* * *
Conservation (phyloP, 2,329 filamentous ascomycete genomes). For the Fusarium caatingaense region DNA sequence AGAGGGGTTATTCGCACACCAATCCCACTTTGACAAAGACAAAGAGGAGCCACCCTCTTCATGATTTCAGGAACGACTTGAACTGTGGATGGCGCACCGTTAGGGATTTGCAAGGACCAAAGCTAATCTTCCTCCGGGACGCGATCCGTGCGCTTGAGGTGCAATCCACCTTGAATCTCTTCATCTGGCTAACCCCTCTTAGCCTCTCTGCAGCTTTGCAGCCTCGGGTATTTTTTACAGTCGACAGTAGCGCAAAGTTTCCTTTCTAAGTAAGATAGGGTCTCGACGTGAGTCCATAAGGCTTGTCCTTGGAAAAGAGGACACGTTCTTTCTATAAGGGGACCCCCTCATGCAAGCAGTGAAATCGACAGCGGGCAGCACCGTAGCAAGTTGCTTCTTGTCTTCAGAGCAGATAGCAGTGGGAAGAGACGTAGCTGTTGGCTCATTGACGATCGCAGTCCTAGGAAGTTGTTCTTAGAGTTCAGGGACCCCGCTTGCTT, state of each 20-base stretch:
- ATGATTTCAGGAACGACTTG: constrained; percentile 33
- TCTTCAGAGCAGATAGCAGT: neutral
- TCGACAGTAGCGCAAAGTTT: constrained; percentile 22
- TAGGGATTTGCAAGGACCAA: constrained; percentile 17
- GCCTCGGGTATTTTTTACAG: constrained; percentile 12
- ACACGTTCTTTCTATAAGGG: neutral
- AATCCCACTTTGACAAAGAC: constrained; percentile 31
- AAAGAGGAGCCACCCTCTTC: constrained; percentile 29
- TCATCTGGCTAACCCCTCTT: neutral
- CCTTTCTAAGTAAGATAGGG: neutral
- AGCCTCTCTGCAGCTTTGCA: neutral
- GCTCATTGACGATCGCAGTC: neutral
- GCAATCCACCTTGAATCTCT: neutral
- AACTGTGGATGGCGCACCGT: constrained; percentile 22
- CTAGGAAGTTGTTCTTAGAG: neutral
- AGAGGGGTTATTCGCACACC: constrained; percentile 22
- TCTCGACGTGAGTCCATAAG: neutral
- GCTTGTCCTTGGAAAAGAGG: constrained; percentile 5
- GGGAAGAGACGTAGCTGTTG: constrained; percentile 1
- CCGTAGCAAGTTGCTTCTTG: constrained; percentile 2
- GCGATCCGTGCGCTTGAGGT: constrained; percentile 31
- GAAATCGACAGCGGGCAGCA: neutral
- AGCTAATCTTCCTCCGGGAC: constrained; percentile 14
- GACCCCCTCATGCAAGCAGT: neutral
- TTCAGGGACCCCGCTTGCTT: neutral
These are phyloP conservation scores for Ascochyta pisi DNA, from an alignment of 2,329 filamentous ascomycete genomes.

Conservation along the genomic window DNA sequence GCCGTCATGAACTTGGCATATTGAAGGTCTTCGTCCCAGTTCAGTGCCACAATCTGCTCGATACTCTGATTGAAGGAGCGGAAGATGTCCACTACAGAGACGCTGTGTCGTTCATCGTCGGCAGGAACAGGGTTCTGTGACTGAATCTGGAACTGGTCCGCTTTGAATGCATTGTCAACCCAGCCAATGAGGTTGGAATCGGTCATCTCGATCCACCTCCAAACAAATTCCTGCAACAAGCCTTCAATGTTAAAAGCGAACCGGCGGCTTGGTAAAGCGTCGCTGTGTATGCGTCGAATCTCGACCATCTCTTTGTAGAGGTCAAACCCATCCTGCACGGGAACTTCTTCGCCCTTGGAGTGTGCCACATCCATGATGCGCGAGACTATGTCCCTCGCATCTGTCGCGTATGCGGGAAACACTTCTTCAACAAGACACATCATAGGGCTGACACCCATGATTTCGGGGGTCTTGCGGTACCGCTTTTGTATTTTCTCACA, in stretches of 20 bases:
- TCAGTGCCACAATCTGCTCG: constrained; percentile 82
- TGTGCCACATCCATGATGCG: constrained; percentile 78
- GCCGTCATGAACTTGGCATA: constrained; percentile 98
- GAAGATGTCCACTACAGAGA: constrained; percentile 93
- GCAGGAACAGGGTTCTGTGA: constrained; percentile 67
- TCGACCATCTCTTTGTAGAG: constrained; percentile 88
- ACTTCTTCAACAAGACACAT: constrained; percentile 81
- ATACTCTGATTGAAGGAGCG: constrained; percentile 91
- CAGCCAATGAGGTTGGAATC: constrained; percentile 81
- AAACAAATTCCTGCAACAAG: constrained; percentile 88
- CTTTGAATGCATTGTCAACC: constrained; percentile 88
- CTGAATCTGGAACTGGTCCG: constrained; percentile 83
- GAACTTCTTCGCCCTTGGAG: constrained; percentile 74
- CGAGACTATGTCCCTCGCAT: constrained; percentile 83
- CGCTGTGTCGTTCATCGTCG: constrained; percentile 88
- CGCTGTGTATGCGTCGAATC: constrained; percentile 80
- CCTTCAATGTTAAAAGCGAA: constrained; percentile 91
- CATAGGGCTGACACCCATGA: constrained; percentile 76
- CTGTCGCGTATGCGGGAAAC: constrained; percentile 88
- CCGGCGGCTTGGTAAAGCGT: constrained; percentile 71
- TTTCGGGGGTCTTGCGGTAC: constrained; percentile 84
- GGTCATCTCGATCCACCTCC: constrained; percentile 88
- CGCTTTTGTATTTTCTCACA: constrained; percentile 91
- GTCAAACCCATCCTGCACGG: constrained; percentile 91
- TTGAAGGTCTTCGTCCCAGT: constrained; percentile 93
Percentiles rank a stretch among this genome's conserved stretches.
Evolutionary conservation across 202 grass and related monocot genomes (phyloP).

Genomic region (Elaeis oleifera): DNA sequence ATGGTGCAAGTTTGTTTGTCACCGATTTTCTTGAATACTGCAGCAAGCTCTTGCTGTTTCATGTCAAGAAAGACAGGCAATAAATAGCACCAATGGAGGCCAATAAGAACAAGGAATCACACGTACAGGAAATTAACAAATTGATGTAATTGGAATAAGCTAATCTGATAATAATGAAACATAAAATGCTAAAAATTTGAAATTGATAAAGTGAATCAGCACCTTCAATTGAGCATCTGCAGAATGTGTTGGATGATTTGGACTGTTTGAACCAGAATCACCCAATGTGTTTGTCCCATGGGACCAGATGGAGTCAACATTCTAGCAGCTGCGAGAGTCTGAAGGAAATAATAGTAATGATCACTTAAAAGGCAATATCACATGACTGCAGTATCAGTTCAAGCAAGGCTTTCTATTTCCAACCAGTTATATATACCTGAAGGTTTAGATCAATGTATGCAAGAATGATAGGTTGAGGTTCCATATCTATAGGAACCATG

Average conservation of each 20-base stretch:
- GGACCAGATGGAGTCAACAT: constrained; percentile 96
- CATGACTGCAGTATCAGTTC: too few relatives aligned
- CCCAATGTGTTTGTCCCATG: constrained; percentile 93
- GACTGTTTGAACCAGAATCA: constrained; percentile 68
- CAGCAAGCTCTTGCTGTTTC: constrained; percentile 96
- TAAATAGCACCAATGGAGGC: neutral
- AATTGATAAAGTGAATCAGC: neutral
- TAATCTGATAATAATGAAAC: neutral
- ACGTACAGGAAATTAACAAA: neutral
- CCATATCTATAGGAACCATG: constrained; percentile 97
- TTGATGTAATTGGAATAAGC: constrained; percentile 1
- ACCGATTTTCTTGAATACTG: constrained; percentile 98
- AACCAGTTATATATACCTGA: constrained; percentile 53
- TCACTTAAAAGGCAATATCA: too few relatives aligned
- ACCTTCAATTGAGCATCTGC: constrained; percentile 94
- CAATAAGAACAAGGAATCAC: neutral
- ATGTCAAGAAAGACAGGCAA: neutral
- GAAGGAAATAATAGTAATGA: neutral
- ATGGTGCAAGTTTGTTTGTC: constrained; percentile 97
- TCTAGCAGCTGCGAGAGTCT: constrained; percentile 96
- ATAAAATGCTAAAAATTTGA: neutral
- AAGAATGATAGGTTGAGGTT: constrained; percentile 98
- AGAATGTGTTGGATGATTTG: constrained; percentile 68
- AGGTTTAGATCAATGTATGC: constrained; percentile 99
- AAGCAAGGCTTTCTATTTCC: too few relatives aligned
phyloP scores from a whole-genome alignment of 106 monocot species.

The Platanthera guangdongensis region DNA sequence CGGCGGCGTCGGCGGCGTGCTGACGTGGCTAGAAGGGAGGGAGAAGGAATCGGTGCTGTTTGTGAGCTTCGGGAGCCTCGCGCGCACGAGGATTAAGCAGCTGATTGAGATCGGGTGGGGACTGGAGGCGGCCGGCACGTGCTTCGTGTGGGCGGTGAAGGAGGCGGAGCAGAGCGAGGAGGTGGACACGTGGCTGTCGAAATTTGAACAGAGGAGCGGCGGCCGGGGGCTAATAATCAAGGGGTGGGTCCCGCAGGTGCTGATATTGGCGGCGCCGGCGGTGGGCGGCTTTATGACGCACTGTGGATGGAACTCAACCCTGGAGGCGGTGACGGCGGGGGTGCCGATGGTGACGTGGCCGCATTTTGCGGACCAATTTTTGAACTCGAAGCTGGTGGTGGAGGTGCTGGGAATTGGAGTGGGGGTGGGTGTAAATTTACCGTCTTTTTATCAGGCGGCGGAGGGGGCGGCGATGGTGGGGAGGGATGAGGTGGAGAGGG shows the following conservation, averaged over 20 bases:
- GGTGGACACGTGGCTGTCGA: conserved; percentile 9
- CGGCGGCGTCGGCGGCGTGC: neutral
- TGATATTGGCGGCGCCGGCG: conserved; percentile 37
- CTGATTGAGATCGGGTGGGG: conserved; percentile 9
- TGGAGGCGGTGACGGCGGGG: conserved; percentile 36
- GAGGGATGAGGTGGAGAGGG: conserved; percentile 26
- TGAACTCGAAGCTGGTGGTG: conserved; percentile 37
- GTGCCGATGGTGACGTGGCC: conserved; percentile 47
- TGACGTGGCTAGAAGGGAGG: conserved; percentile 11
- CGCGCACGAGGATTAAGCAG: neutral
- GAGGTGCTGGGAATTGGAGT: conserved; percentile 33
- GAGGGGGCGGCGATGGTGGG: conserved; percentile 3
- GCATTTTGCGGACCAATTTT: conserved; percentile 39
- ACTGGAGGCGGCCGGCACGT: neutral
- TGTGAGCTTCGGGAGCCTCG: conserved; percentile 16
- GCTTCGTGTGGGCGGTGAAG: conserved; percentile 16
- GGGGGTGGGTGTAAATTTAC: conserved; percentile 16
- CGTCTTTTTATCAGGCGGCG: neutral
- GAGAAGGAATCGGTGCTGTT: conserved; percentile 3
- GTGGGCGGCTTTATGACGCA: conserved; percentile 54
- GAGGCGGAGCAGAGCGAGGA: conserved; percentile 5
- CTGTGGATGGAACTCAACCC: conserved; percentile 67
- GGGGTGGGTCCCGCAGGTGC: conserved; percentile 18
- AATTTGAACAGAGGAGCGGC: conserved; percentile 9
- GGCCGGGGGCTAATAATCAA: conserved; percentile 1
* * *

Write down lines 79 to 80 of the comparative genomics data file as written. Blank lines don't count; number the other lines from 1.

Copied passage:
- AAGAATGATAGGTTGAGGTT: constrained; percentile 98
- AGAATGTGTTGGATGATTTG: constrained; percentile 68